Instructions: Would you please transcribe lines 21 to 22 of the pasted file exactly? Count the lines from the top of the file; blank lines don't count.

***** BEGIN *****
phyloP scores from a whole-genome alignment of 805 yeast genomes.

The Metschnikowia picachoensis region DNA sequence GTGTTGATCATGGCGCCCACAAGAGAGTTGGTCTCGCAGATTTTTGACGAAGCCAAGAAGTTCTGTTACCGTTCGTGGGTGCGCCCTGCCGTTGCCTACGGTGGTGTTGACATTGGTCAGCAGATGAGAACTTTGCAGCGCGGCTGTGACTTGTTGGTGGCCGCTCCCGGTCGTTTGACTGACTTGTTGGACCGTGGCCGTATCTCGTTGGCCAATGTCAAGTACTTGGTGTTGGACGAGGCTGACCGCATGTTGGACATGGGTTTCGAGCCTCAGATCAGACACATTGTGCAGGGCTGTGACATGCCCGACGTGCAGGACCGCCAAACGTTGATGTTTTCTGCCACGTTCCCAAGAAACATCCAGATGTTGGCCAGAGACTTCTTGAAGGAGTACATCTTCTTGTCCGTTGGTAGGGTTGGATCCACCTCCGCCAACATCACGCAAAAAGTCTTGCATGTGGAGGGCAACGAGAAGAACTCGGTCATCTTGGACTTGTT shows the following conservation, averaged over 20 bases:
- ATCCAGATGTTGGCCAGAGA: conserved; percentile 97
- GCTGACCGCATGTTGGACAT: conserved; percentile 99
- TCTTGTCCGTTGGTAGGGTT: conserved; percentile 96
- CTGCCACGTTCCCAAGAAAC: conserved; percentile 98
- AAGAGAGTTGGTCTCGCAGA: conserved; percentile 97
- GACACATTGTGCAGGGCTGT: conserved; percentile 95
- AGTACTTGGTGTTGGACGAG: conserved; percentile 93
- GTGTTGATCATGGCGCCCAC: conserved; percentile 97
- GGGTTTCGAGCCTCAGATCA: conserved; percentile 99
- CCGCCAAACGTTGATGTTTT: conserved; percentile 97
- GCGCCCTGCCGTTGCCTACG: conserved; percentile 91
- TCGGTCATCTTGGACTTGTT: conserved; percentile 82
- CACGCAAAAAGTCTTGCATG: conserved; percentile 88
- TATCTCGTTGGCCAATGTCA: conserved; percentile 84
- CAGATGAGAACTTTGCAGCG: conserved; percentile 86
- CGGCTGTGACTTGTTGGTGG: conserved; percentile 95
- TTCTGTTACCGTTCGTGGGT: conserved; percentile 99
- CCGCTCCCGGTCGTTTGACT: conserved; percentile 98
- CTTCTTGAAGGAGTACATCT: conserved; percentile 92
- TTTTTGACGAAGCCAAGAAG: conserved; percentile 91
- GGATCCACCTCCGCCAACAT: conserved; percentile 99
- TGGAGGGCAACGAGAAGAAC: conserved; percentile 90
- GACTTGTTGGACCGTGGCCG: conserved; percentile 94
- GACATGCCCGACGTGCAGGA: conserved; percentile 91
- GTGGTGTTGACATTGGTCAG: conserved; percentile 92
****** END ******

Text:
- CTTCTTGAAGGAGTACATCT: conserved; percentile 92
- TTTTTGACGAAGCCAAGAAG: conserved; percentile 91